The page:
FIG. 2 is a schematic representation of an electrodeless radio frequency coupled discharge light source in accordance with one embodiment of the present invention; and

FIG. 3 is a representation of an alternative form of and electrodeless discharge device in accordance with the present invention.

For a better understanding of the present invention, together with other and further objects, advantages, and capabilities thereof, reference is made to the following discussion and appended claims in connection with the above-described drawings.

DETAILED DESCRIPTION OF THE INVENTION

One embodiment of an electromagnetic discharge apparatus in accordance with the present invention is illustrated in FIG. 2. The apparatus 10 includes an electrodeless lamp 11 containing a fill material 12. The electrodeless lamp 11 is supported within a coupling fixture 13 which couples power from a high frequency power source 14 to the fill material of the electodeless lamp. The electrodeless lamp forms a termination load for the fixture.

The electrodeless lamp 11 has a sealed envelope made of a suitable material which is transparent to ultraviolet radiation, for example, fused silica or aluminum oxide. The fill material 12 within the lamp envelope 11 in accordance with the present invention includes a metal iodide or iodine. The vapor pressure of the metal iodide or iodine is preferably less than 1 torr. The metal iodide preferably may be either cadmium iodide or mercuric iodide. A buffer gas such as argon, xenon, neon, or nitrogen at a pressure of from 1 to 50 torr, preferably about 2 torr, is added to the metal iodide fill.

The coupling fixture 13 includes an inner conductor 15 and an outer conductor 16 disposed around the inner conductor. The outer conductor 16 includes a conductive mesh which acts as a conductor and provides shielding at the operating frequencies while permitting the passage of light radiated from the lamp 11. The lamp 11 is supported between a first metal electrode 17 at one end of the inner conductor 15 and a second metal electrode 18 connected to the outer conductor 16. The other ends of the inner and outer conductors are arranged in a coaxial configuration for coupling to the power source 14. In order to achieve electrodeless discharge it is necessary to employ RF power capable of penetrating the lamp envelope while being absorbed strongly in the low pressure discharge plasma contained therein. The power source 14 preferably is a source of continuous wave RF excitation in the range of from 902 to 928 MHz. Structural details of electromagnetic discharge apparatus as illustrated schematically and as described herein are disclosed and claimed in application Ser. No. 307,418 filed concurrently herewith by Joseph M. Proud, Robert K. Smith, and Charles N. Fallier entitled "Electromagnetic Discharge Apparatus."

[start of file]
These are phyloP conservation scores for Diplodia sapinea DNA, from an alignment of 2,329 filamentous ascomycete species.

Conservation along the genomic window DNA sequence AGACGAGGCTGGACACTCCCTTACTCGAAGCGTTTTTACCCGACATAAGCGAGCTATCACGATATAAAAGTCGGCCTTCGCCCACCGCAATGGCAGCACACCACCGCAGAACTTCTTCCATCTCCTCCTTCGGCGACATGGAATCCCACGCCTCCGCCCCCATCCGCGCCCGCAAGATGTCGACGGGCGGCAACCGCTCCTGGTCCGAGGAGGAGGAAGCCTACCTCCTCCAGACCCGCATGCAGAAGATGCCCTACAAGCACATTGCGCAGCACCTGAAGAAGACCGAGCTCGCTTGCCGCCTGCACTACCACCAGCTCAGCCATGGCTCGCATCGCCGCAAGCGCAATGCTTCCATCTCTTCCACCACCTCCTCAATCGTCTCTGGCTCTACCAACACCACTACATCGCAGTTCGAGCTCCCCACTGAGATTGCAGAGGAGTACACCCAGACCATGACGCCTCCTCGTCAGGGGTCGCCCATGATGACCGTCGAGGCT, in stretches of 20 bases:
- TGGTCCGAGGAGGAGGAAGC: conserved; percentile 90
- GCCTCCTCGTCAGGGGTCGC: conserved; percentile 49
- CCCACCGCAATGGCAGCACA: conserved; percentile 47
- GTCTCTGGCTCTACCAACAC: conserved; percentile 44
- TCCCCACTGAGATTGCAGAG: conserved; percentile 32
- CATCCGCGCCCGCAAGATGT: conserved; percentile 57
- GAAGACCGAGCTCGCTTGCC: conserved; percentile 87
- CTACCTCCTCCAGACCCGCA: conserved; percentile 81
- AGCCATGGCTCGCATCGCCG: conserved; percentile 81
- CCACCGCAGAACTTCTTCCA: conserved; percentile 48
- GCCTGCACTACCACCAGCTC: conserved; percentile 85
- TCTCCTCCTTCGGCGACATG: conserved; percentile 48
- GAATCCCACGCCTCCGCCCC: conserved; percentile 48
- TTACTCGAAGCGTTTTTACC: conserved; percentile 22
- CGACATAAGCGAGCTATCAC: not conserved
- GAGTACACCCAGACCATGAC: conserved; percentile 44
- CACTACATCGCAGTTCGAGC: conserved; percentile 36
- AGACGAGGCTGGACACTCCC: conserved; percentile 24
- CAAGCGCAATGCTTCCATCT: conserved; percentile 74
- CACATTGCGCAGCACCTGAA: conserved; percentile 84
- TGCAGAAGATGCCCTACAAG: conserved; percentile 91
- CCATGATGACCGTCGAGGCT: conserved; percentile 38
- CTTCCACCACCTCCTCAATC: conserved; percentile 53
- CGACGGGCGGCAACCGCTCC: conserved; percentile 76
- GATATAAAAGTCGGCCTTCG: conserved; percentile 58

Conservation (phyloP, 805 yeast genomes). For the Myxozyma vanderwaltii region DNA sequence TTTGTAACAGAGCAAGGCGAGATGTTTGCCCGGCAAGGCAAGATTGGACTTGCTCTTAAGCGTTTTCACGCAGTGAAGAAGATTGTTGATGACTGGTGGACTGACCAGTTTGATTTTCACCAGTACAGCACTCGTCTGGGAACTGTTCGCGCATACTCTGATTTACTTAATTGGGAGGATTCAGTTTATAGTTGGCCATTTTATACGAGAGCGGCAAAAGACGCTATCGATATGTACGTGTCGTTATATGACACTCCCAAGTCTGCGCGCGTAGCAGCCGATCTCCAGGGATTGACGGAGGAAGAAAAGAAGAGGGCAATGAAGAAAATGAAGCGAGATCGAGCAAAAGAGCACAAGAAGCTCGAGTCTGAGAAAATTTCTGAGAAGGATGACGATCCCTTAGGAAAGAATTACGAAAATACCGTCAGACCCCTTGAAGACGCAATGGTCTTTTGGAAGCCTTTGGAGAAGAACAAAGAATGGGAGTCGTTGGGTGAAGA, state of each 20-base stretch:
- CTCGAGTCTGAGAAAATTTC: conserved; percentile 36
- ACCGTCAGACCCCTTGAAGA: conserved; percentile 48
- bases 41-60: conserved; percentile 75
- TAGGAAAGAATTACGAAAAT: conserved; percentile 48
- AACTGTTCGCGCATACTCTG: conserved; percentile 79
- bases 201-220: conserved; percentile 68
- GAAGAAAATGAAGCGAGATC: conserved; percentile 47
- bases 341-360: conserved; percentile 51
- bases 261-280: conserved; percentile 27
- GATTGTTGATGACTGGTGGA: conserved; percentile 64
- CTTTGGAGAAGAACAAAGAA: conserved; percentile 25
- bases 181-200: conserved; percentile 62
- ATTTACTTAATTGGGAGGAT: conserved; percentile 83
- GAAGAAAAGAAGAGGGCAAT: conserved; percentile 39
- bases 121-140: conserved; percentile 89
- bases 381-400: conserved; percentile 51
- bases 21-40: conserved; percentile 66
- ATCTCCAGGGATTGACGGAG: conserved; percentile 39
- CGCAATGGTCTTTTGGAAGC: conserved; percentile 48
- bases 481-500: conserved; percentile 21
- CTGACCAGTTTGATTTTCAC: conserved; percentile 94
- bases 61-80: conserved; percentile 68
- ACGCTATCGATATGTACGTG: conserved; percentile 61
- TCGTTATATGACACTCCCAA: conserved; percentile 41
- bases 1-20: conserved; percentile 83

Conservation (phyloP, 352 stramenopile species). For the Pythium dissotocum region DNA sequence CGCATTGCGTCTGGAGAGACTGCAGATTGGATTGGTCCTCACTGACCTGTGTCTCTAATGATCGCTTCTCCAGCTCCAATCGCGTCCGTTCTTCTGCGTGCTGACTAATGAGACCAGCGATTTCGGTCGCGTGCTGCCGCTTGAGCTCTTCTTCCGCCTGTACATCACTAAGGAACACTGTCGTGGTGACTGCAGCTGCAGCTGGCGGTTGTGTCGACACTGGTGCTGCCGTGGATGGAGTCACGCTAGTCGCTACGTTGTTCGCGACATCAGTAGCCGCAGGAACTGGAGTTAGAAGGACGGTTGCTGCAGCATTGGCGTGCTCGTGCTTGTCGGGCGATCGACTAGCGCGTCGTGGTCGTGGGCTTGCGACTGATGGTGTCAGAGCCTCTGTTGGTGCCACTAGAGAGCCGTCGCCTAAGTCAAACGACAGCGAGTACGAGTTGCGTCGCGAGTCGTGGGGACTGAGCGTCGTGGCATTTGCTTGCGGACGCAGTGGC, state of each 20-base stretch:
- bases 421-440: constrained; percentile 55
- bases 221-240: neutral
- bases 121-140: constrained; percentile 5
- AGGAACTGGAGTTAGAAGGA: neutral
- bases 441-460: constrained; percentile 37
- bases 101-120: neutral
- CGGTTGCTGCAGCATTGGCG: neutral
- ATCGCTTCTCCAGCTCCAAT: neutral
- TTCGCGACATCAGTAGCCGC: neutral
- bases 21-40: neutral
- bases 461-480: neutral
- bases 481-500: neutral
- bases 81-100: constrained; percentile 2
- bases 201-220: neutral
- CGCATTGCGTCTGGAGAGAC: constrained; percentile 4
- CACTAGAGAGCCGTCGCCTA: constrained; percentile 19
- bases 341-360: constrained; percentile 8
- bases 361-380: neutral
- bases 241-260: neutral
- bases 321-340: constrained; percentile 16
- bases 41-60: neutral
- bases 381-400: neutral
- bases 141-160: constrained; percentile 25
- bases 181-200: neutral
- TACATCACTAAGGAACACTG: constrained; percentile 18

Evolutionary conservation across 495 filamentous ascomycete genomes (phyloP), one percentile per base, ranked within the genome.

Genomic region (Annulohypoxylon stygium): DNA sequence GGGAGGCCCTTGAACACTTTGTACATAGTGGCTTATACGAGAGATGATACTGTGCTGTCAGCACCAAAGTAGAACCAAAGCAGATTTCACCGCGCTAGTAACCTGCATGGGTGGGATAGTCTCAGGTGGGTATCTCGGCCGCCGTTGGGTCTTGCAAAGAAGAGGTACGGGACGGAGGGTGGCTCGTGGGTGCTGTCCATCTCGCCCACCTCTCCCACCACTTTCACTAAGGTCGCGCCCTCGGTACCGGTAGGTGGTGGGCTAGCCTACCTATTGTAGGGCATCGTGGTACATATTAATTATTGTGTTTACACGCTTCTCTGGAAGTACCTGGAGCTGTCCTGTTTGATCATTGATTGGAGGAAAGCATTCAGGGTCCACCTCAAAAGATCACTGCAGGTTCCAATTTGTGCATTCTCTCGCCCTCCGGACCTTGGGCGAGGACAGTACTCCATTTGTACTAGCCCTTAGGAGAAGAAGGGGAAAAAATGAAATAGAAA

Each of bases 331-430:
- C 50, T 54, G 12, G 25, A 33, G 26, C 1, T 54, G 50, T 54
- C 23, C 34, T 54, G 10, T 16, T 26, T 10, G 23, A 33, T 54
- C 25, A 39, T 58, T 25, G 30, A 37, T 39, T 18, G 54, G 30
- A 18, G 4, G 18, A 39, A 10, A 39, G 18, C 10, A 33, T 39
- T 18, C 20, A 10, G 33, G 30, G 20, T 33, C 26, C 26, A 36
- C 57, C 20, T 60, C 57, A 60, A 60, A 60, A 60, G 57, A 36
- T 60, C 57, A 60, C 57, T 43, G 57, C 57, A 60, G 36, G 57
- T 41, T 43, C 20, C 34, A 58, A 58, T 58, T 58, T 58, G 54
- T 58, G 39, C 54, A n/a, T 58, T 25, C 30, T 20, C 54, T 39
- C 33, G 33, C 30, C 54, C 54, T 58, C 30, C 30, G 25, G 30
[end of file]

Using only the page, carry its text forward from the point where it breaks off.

When high frequency power is applied to an electrodeless lamp 11 containing a metal iodide or iodine, a discharge is initiated in the buffer gas or iodine vapor which warms the contents of the lamp causing an increase in vapor pressure in the fill material. The fill material is thus vaporized and excited. Optical emission is dominantly from excited iodine atoms which emit ultraviolet light at 206.2 nm. Of course, additional emissions will be produced in the visible and ultraviolet portions of the spectrum from radiative transitions in I, I2, HgI2, HgI, Cd, CdI2, CdI, etc., depending on the composition of the fill material. The electrodeless lamp envelope 11 and conductors 17 and 18 are designed for a given power input to maintain an optimum pressure of metal iodide or iodine within the range of 10-3 to 100 torr for continuous operation. More than 10% of the applied RF power can be converted to ultraviolet light.

The energy levels involved in the emission of radiation at 206.2 nm from an iodine atom are illustrated in the energy level diagram of FIG. 1. The iodine atom is excited to the 6s2 P3/2 state which lies about 56000 cm-1 above the ground state, which is 5p 5 2 P3/2. Radiation at 206.2 nm results from a photon emission transition of the excited iodine atom in the 6s2 P3/2 state to a low lying intermediate metastable state, 5p 5 2 P°1/2, which lies 7600 cm-1 above the ground state. The degree of absorption of atomic radiation per unit path length is proportional to the number density of atoms in the lowest atomic energy level involved in the transition which will be encountered in a unit path length. Thus, the absorption of 206.2 nm radiation will be dependent upon the number of iodine atoms in the metastable 5p 5 2 P°1/2 state. Reabsorption of the radiation may result in an energy wasteful radiationless process. If the metastable 5p 5 2 P°1/2 state is quenched or depopulated by collision processes, then absorption of radiation can be minimized, enhancing the efficiency of the light source. The presence of the buffer gas greatly facilitates the collision depopulation or quenching process.